“This is an overreaction and will hurt Pakistan’s image abroad,” Iqbal Khattak, Reporters Sans Frontières’ representative in Pakistan, told Arab News.
He said the government should have presented cogent evidence against Radio Mashaal’s management and the staff if they were really involved in any anti-Pakistan activities.
“The action against the radio seems to be taken on mere analysis of intelligence agency’s reports,” he said, “this knee-jerk reaction is totally unacceptable to the journalist community.”
Pakistani authorities on Friday sealed the office of Pashto-language Radio Mashaal in Islamabad after the country’s premier spy agency ISI (Inter-Services Intelligence) said that its programs “are found against the interests of Pakistan and are in line with a hostile intelligence agency’s agenda.”
State Minister for Interior Tallal Chaudhry told Arab News: “We do not have anything to add more than what is in the notification issued on Friday.”
Pakistan Electronic Media Regulatory Authority (PEMRA), however, says the operation of the radio does not fall under its jurisdiction as it was being operated from Czech Republic using shortwave radio frequencies, but they are finding ways to regulate it.
“We have taken up the issue with the Ministry of Information and Broadcasting to devise a strategy to regulate all shortwave radio stations being operated from outside Pakistan,” said Maham Ali Khan, a spokesperson for PEMRA. “At the moment, we are providing technical assistance to the Interior Ministry to shut down transmission of Radio Mashaal,” she said.
Pakistan Federal Union of Journalists (PFUJ) has also rejected the government’s decision to ban the transmission of Radio Mashaal through “verbal allegations.”
PFUJ President Afzal Butt told Arab News: “It is unfortunate the government has sealed the office of the radio without providing any evidence for its allegations.”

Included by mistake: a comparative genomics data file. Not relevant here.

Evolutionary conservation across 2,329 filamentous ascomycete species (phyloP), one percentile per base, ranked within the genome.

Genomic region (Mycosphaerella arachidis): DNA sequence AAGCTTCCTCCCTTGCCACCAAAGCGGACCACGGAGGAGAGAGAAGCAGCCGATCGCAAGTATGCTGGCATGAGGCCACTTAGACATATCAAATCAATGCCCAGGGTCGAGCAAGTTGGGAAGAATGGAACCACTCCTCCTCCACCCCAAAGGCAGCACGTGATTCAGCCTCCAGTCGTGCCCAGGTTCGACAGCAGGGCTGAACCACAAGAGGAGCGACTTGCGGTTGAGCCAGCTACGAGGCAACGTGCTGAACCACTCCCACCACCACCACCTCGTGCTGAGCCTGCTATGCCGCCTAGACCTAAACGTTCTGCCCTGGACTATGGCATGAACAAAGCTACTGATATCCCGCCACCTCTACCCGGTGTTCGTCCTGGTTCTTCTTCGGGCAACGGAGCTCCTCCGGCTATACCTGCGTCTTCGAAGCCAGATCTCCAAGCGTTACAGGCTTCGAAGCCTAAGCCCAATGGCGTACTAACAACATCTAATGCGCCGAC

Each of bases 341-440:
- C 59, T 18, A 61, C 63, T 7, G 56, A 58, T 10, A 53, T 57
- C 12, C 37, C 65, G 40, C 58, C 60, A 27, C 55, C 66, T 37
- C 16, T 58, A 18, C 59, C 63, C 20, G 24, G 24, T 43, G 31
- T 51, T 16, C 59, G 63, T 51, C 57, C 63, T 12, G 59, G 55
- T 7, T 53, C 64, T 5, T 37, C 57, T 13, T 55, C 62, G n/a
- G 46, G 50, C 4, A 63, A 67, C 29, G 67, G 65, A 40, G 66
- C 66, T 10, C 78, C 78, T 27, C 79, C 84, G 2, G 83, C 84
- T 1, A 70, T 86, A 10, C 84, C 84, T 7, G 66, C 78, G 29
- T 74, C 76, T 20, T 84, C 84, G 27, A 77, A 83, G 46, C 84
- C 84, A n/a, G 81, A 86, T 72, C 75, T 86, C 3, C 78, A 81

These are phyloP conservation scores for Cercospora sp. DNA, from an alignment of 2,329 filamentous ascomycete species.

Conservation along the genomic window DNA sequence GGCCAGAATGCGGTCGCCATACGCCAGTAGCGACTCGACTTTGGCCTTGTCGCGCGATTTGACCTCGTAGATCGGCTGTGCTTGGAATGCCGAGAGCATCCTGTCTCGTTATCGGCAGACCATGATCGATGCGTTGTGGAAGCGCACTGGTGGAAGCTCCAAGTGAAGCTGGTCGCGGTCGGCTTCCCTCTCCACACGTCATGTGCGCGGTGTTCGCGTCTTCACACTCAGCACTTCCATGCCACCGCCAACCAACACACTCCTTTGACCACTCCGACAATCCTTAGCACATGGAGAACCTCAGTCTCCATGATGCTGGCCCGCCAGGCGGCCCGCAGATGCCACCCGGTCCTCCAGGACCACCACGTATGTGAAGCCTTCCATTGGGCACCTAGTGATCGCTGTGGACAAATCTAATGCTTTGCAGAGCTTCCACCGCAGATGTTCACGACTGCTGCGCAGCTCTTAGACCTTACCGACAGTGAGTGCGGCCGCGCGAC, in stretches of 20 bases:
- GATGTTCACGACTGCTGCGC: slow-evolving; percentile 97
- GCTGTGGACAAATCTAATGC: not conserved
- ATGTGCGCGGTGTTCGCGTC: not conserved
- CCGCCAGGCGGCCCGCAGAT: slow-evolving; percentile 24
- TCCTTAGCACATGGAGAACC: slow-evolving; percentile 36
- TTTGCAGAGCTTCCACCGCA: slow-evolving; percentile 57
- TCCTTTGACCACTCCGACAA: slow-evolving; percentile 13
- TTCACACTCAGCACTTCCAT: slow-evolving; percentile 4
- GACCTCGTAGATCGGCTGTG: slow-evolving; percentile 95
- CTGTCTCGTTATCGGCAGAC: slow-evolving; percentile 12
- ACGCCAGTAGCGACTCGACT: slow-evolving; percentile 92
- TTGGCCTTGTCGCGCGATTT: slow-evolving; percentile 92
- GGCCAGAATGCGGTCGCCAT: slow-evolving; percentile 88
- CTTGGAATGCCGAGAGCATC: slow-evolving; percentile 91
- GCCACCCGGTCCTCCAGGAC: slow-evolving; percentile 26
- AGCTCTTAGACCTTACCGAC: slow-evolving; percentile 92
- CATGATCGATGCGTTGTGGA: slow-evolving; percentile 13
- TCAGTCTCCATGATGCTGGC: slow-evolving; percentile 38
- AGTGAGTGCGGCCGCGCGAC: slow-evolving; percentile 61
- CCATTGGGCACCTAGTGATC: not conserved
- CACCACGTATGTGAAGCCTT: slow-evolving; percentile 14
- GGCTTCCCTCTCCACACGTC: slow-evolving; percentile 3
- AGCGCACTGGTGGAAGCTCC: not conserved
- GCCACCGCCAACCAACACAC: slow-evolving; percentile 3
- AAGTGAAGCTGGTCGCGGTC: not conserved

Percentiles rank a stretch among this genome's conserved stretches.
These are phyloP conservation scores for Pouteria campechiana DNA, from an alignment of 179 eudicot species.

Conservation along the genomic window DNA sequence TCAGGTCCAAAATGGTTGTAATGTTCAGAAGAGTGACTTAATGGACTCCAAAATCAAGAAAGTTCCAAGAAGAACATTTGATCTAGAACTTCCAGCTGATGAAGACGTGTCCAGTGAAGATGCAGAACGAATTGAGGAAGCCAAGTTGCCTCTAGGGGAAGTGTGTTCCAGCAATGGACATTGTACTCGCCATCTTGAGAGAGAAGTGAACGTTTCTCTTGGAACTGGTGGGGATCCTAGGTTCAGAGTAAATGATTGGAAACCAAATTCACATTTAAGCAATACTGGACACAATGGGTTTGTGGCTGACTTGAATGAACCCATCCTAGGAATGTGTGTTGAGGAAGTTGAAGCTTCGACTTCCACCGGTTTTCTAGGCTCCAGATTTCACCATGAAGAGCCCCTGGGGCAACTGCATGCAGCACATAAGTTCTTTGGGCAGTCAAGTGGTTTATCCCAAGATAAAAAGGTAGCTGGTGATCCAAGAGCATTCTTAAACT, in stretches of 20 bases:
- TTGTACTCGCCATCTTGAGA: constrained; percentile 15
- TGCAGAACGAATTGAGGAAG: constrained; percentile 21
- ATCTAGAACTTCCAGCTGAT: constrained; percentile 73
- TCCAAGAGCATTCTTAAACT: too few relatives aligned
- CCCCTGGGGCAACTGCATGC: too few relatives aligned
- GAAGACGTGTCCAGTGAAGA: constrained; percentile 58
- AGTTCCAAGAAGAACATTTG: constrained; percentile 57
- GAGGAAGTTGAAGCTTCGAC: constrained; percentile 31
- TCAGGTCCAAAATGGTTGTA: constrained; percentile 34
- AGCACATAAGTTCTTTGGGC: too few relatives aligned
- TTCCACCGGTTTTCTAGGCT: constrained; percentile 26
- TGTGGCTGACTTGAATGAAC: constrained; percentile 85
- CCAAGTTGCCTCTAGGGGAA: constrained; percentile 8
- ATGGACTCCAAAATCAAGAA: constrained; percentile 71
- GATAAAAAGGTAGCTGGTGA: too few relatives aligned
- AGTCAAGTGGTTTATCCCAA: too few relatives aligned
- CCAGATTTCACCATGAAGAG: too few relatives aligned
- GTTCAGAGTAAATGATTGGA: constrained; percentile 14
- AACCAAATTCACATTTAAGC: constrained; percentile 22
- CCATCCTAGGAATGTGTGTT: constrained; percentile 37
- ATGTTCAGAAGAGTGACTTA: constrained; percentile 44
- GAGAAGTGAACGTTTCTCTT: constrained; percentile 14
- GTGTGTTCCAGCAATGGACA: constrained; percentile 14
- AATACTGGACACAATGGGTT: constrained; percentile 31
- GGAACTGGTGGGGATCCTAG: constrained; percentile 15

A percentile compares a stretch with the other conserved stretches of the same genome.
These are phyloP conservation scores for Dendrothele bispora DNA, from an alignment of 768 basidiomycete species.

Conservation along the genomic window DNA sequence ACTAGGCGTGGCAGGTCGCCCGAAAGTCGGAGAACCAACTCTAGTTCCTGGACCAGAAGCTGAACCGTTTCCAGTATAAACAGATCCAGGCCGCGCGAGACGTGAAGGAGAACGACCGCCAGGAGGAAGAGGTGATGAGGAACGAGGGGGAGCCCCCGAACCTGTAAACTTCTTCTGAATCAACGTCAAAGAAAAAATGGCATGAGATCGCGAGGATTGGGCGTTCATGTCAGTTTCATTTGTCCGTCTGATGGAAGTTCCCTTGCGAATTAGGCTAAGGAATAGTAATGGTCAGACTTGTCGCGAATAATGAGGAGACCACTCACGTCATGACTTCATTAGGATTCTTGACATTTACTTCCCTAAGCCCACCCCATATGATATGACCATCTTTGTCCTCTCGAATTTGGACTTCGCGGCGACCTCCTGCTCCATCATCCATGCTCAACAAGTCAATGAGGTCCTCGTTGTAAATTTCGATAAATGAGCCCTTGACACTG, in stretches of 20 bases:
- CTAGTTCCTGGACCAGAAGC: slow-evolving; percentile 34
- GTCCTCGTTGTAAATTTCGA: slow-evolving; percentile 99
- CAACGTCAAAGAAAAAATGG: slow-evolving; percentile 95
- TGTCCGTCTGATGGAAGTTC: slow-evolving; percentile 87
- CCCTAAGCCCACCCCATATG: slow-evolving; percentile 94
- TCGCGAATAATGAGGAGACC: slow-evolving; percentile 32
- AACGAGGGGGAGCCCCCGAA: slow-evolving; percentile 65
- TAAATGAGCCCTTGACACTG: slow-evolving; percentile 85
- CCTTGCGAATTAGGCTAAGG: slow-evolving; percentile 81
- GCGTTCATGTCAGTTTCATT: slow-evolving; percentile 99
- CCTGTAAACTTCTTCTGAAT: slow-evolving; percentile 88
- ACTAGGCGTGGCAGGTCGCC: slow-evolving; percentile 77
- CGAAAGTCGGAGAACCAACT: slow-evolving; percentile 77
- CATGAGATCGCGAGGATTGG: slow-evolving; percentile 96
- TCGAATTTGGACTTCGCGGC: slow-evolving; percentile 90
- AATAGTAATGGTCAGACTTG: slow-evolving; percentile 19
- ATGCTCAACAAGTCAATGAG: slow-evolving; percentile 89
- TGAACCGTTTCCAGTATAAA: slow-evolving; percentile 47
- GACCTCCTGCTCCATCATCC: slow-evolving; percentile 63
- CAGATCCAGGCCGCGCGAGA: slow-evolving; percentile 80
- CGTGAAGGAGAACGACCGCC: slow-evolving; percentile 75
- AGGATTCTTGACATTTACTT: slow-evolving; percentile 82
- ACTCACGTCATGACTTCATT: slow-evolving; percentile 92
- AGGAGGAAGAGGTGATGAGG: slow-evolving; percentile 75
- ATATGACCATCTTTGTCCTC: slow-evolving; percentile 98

He said: “Cracking down on journalists and media houses will damage Pakistan’s image in the international community. Butt urged the Interior Ministry to take the matter to the court instead of abruptly shutting down the radio’s operations.
On the other hand, RFE/RL President Thomas Kent also refuted the Interior Ministry’s allegations, saying “Radio Mashaal serves no intelligence agency or government. Our reporters are Pakistani citizens who are dedicated to their country and live and raise families in the villages in which they report.” He said: “We demand that their safety be ensured, and that they be permitted to resume their work without fear or delay.”
Radio Mashaal, which broadcasts from Prague and has both radio and digital operations, is a “private news organization supported by the US Congress with no connection to the intelligence agencies of any country,” he said.
The Committee to Protect Journalists has also urged Pakistani authorities to “immediately reverse the order issued to close the Islamabad bureau of Radio Mashaal.” “Radio Mashaal is an important source of information in Pakistan and should be allowed to continue operating in the country without further harassment from the government,” Steven Butler, CPJ’s Asia Program Coordinator, said from Washington. The move comes at a time when relations between Pakistan and the US have frayed following President Donald Trump’s New Year tweet wherein he slammed Pakistan for “lies and deceit.” Officials from both sides are now negotiating secretly as well as publicly to restore the relations.
Ayaz Wazir, Pakistan’s former ambassador, says that closure of Radio Mashaal will not affect US-Pakistani relations as Islamabad has taken action against it “to protect its national interest.”
“The relations among the countries are always based on mutual respect and we hope American authorities too will not back the Radio Mashaal’s management if they are involved in anti-Pakistan activities,” he said.
Wazir, however, acknowledged that freedom of speech and freedom of press are sensitive issues and Pakistan should share the evidence against Radio Mashaal with the international community to back its decision of the closure.
Dr. Mohammed Faisal, a spokesman for Ministry of Foreign Affairs, told Arab News: “I am not aware about closure of the radio but Pak-US relationship is not affected by any single development.”
The US launched Radio Mashaal in January 2010 from the Czech Republic for the Pashto-speaking people in Pakistan and Afghanistan’s border regions terming it “an attempt to help undermine militants there.”
The US has another Pashto-language station, Radio “Deewa,” which also focuses on Pashtun areas in Pakistan.